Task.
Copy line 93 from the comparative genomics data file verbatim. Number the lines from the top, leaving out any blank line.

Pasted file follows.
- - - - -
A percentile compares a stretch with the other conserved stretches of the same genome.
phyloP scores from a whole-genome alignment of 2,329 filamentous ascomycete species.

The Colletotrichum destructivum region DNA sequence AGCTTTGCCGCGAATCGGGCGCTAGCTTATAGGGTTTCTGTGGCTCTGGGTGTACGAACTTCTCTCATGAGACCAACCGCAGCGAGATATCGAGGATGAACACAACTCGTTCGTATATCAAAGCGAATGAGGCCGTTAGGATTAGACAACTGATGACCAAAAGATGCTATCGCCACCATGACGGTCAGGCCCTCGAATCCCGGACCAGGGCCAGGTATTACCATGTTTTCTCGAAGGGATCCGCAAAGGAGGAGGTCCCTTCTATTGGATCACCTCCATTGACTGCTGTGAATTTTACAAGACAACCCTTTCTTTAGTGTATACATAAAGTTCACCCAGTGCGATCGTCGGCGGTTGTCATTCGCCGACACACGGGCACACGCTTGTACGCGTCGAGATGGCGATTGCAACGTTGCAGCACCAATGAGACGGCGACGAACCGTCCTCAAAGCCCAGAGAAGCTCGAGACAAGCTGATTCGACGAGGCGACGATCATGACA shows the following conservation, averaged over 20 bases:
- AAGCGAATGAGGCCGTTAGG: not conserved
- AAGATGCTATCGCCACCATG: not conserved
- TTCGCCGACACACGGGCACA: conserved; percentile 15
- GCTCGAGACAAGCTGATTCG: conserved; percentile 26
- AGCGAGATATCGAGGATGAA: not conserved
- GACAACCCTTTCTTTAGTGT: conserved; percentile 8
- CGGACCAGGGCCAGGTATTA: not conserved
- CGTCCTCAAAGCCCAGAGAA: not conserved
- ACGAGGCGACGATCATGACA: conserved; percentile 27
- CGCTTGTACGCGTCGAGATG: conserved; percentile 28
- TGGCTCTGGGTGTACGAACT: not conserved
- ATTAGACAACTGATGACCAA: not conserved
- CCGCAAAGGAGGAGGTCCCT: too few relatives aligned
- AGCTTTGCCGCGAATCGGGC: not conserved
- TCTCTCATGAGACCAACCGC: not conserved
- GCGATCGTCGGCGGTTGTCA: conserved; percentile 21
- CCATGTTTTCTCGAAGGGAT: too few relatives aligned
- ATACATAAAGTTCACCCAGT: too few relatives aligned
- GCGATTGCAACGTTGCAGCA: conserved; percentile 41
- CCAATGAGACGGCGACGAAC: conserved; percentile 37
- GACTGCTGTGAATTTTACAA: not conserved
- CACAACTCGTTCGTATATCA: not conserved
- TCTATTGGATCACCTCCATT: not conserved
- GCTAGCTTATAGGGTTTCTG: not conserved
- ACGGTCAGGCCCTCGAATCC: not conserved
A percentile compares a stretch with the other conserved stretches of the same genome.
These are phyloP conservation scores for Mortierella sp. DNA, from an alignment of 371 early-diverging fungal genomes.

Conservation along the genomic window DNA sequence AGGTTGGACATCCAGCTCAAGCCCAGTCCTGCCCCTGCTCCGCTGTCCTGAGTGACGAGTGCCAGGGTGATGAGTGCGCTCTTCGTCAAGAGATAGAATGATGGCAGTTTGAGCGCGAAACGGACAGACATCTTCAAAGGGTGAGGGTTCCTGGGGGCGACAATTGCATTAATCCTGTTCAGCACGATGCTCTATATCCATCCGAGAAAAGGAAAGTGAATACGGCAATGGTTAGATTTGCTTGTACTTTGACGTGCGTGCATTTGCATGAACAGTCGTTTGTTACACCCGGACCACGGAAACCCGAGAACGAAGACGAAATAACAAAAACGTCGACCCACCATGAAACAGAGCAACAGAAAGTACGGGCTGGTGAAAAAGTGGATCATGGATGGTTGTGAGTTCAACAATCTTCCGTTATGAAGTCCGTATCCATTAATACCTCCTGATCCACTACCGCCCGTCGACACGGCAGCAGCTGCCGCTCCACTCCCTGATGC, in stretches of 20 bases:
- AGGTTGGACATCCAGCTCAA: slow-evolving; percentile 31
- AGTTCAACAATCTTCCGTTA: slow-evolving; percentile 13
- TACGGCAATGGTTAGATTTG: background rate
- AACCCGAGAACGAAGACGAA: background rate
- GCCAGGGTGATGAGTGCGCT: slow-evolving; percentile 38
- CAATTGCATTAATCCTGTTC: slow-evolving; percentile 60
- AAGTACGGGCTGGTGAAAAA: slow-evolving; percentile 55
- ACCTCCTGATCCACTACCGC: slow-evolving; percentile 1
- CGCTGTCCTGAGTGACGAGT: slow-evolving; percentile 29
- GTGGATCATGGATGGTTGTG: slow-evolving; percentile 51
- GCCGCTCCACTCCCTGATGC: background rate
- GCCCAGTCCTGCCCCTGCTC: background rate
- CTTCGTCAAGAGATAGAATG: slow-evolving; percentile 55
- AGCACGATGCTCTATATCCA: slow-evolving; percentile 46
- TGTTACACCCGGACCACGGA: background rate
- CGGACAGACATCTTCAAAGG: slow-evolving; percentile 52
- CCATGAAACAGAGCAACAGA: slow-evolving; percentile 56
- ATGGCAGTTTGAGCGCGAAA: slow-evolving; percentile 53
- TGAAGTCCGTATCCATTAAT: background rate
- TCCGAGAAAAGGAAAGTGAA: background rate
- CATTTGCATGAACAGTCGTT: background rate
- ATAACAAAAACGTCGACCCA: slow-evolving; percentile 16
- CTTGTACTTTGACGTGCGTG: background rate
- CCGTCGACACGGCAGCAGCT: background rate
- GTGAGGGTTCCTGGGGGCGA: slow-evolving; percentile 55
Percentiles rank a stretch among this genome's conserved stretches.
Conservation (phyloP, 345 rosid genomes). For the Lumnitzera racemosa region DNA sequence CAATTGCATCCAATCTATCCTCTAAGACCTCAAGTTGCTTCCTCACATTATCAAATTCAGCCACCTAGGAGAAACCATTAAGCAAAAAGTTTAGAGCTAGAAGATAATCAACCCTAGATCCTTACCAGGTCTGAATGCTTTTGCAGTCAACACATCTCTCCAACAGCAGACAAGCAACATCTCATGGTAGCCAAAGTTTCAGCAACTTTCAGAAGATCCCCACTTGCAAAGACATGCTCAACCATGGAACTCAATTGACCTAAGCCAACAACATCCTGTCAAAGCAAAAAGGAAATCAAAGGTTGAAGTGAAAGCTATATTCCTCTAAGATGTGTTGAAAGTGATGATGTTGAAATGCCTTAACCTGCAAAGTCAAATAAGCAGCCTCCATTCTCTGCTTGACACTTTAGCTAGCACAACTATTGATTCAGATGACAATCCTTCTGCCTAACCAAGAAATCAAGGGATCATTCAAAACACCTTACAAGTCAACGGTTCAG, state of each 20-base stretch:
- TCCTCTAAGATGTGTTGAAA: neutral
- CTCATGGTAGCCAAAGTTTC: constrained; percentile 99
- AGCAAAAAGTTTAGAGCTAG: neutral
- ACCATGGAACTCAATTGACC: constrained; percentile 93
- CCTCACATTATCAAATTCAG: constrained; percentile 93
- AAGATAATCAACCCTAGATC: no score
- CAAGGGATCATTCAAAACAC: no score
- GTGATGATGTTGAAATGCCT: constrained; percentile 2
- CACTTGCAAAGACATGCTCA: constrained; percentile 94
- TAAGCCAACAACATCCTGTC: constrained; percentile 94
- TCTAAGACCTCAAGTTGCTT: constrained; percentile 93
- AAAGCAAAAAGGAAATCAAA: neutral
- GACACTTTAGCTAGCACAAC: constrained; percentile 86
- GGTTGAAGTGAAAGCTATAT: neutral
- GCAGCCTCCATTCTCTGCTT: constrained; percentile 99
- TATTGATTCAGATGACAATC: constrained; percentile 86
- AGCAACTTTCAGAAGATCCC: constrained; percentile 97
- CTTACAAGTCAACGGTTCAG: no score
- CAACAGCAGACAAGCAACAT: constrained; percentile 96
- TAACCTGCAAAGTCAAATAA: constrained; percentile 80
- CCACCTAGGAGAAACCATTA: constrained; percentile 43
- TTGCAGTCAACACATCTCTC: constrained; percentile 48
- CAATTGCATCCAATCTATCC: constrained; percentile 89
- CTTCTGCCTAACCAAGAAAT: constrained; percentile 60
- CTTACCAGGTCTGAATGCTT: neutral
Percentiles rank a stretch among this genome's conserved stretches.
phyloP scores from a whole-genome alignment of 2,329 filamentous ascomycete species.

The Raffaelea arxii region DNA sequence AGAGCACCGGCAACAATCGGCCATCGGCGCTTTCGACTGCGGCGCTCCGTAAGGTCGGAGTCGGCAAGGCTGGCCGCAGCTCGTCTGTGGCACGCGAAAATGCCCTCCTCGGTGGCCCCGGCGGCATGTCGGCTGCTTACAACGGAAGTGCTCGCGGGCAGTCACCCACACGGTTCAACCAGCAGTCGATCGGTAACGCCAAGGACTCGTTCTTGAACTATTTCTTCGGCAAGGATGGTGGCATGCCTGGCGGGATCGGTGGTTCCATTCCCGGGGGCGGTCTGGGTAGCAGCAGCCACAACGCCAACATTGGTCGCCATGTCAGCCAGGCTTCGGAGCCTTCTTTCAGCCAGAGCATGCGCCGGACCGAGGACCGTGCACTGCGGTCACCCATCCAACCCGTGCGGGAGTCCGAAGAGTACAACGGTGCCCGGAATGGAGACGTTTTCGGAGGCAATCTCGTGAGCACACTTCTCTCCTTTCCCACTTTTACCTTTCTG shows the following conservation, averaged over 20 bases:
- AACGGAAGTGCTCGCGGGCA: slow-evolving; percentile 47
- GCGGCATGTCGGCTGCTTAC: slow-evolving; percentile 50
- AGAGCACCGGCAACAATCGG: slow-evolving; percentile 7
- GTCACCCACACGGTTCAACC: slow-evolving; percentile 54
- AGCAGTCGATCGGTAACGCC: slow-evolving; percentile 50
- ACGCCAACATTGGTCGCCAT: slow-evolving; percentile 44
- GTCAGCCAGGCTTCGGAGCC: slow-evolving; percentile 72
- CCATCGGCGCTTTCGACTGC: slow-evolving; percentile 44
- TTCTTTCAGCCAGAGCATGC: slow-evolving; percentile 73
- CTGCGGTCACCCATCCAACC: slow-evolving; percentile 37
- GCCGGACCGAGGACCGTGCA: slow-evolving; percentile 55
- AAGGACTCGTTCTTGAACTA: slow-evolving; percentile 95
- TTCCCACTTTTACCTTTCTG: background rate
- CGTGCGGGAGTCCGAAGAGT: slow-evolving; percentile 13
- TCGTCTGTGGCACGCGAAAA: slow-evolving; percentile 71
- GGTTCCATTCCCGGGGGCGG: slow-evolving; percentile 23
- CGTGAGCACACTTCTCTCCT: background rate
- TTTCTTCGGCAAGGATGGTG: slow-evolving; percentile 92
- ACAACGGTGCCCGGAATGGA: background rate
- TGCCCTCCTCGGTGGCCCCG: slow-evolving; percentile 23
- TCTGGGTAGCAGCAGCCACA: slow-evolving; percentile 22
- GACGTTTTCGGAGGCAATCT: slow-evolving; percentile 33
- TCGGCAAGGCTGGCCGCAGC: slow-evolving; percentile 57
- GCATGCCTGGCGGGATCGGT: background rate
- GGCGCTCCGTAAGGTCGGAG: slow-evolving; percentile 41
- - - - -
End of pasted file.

- GTCAGCCAGGCTTCGGAGCC: slow-evolving; percentile 72